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Reviewing your organisational culture
Culture impacts on veterinary practice in almost all areas.
What makes your practice stand out from the crowd?

Your organisational culture is what makes you stand out from the crowd. It helps to promote your business and makes you a place where people want to work and to stay.

Speaking at the SPVS/VMG Congress in January, business support manager Fiona Nichol described culture as the day to day interactions and values within a group. She explained how culture encompasses behaviour, tradition, practice history, values and rituals.

Culture impacts on veterinary practice in almost all areas, affecting training and development, teamwork, fairness, relationship skills and the way employees are recognised and rewarded. A good culture in a practice will help to retain employees, increase productivity and definitely improves staff/client engagement.

Cultures of course vary. In the case of the Apple brand, Steve Jobs maintained a culture of secrecy because he did not want information about his new products to be leaked. His employees adhere to this culture and his business is highly successful. Compare this with the recent Uber failure, where there were no defined rules of engagement and no set culture for the organisation.

Fiona talked about two culture models - those of Charles Handy, an Irish author and philosopher specialising in organisational behaviour management, and Ed Schein, an influential writer on organisational culture.

Handy looked at four different kinds of culture that can exist within organisations: power culture, where few have the power to make decisions; task culture, where individuals have specialist skills and responsibilities based on their tasks; role culture, which is based on roles and responsibilities, and person culture, where individuals see themselves as greater than the organisation and play by their own rules.

The Schein model describes three levels of culture: artefacts (for example, a visual culture where uniform and brands play an important part), espoused values - where the business plan and the goals are paramount, and thirdly assumptions and benefits - which concentrates on behaviours attitudes and unconscious beliefs.

Fiona quoted Peter Drucker, who is known as the 'father of management thinking'. She said that 'organisational culture eats strategy for breakfast, lunch and dinner' to illustrate that no matter what your strategy may be, the culture of your organisation will override it.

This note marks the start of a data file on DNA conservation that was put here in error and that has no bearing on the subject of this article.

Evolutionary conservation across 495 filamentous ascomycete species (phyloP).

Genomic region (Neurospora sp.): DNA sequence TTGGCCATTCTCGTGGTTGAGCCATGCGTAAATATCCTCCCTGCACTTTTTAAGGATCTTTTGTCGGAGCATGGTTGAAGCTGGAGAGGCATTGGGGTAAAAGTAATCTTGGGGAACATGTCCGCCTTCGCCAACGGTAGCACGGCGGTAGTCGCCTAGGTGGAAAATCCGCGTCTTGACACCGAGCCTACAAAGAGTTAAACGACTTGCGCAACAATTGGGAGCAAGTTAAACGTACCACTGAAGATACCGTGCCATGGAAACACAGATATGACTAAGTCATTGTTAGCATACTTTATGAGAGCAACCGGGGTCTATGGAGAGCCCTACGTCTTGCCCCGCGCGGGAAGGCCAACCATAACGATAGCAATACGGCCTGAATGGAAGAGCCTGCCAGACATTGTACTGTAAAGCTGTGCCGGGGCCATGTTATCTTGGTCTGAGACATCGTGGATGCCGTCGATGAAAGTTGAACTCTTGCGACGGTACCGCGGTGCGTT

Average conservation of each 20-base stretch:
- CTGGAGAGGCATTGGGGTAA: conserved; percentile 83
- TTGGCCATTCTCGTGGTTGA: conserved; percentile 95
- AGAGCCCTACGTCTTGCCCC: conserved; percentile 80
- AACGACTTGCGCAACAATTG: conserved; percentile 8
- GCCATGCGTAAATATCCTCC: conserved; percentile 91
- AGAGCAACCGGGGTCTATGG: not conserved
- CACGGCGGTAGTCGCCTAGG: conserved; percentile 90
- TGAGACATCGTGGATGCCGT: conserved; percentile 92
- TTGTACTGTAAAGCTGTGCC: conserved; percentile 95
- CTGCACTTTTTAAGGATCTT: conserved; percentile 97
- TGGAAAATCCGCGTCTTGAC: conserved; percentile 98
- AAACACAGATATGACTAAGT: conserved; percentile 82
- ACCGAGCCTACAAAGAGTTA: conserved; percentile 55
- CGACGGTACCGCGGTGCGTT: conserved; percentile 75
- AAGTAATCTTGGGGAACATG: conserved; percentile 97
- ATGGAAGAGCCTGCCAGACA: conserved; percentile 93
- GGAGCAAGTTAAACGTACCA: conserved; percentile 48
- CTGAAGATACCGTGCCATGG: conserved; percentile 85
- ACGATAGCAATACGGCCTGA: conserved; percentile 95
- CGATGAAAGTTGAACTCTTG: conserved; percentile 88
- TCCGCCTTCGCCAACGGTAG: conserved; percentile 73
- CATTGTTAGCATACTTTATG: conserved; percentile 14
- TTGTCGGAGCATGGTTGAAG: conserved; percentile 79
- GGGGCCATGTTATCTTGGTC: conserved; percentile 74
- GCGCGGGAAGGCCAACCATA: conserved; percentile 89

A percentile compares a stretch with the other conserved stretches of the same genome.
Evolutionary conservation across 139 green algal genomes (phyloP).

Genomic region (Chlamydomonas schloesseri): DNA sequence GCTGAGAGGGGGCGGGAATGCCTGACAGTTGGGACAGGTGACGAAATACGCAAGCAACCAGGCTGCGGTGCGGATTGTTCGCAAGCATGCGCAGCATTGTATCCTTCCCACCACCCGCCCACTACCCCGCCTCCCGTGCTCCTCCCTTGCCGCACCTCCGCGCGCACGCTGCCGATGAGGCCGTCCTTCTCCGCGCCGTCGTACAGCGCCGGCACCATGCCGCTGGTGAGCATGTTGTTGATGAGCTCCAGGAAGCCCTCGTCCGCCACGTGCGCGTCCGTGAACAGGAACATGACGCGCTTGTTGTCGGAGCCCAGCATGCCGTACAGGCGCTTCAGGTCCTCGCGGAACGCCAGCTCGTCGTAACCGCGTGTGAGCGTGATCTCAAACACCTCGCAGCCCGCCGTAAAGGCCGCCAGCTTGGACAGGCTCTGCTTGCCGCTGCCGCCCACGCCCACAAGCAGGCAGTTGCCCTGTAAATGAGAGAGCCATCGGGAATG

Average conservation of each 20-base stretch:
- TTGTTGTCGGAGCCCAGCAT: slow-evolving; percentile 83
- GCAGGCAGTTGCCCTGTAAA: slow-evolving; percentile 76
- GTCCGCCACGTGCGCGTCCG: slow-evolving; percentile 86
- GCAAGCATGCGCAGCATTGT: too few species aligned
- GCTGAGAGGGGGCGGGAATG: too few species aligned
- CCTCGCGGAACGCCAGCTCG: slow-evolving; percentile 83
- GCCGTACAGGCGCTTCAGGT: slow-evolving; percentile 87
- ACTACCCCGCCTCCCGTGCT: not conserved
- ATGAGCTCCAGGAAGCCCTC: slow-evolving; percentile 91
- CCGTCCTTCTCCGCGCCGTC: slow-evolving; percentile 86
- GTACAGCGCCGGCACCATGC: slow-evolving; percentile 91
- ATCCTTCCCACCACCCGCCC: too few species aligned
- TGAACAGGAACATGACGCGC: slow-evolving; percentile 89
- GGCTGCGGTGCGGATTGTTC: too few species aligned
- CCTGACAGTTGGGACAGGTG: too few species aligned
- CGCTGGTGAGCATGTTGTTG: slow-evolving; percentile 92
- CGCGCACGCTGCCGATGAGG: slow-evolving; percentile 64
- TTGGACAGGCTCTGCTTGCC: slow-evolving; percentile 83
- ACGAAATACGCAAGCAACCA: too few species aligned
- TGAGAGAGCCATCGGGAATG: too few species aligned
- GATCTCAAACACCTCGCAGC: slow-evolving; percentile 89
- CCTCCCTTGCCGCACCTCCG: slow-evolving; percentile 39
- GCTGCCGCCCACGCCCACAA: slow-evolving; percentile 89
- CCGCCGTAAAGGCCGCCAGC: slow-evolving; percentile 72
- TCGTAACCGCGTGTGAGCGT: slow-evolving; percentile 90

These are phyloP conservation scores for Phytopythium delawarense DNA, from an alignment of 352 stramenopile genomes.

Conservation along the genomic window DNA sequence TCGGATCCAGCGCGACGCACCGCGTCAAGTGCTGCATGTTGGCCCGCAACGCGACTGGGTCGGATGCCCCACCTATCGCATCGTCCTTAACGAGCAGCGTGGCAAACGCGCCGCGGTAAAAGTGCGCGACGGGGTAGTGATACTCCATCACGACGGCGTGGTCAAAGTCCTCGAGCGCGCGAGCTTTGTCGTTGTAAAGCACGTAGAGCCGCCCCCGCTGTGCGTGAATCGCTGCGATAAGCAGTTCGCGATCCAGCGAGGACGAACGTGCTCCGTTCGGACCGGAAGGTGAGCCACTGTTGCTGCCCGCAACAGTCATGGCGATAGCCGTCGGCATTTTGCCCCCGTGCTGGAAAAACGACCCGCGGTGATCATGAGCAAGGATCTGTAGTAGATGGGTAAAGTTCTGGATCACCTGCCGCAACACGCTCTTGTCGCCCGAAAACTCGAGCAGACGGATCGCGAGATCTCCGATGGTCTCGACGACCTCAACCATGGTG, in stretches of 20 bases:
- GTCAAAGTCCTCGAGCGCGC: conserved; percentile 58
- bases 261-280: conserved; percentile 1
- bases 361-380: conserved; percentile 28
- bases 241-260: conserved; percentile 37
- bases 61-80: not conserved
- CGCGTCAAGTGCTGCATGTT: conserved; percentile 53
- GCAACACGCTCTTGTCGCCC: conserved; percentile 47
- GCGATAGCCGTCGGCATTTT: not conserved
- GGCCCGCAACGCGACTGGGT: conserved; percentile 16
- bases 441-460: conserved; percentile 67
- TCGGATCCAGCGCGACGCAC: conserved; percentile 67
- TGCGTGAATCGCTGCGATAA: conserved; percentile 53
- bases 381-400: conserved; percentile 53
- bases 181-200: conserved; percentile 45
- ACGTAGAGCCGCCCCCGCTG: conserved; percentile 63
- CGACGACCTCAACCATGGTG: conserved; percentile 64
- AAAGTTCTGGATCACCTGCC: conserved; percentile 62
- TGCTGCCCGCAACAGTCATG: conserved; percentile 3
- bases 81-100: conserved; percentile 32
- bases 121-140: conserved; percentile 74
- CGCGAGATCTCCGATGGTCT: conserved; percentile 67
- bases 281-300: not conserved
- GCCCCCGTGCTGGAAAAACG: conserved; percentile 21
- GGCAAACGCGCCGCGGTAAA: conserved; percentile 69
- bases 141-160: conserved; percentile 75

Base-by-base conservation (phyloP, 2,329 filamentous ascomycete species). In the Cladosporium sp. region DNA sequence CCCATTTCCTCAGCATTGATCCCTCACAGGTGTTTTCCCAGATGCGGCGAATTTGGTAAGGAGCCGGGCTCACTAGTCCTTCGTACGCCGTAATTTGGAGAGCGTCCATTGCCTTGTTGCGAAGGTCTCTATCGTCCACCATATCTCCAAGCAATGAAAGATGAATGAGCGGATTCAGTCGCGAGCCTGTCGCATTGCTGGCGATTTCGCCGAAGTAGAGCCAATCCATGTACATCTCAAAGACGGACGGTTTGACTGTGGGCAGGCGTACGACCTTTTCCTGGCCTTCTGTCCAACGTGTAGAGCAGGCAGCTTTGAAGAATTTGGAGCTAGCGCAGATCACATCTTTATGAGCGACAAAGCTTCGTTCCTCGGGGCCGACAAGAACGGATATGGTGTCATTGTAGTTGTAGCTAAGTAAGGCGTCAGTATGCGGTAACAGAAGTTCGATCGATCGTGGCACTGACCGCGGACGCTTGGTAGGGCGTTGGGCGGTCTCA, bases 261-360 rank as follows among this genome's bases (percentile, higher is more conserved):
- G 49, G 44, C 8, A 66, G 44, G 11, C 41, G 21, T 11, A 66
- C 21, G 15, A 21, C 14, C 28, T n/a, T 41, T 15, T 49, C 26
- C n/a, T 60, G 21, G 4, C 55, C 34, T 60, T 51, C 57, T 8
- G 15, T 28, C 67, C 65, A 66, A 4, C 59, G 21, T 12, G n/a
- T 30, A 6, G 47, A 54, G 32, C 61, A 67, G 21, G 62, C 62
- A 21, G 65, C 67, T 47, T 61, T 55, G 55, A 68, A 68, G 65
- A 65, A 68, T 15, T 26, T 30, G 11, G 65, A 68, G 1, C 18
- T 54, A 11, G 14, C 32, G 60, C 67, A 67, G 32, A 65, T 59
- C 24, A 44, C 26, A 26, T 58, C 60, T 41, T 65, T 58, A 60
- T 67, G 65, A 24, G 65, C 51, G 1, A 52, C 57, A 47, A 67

She described cultural types such as 'flexible overstable' (ie. adaptive and dynamic versus orderly and controlled), and 'internal over external' (ie. inward and inclusive versus external and outgoing).

Fiona stressed the importance of reviewing your practice culture. This can be achieved by using internal focus groups and by creating a vision for the future with short-term wins. Her recipe for creating and maintaining a good practice culture was to define it, teach it, live it, measure it and reward it.

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ISFM announces first veterinary nurse conference

News Story 1
 The International Society of Feline Medicine (ISFM) - the veterinary division of International Cat Care - has announced its first annual conference dedicated to veterinary nurses. The day offers an opportunity to meet up with colleagues and enjoy more than five hours of stimulating CPD.

The conference is being held at the Crowne Plaza Hotel, Stratford-Upon-Avon, on Saturday 15 September 2018. Tickets are £95 per person and include lunch, coffee breaks, downloadable proceedings and CPD certificate. For details and to book your place visit www.eventbrite.co.uk  

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News Shorts
WSAVA awards Australian vet with 'Next Generation’ award

Australian vet Dr Guyan Weerasinghe has been crowned winner of the WSAVA ‘Next Generation’ Veterinary Award. The award recognises those who graduated within the last 10 years and have made a significant contribution to the welfare of companion animals and the veterinary profession as a whole.

Besides maintaining a small animal caseload, Dr Weerasinghe works for the Queensland Government’s Department of Agriculture where he is involved with animal disease surveillance and increasing the public health risks in veterinary practice. He also collaborates on various One Health projects across Australia and gives regular talks on the impact of climate change on animal health and welfare.

Dr Weerasinghe will receive his award at the WSAVA World Congress 2018 (25-28 September).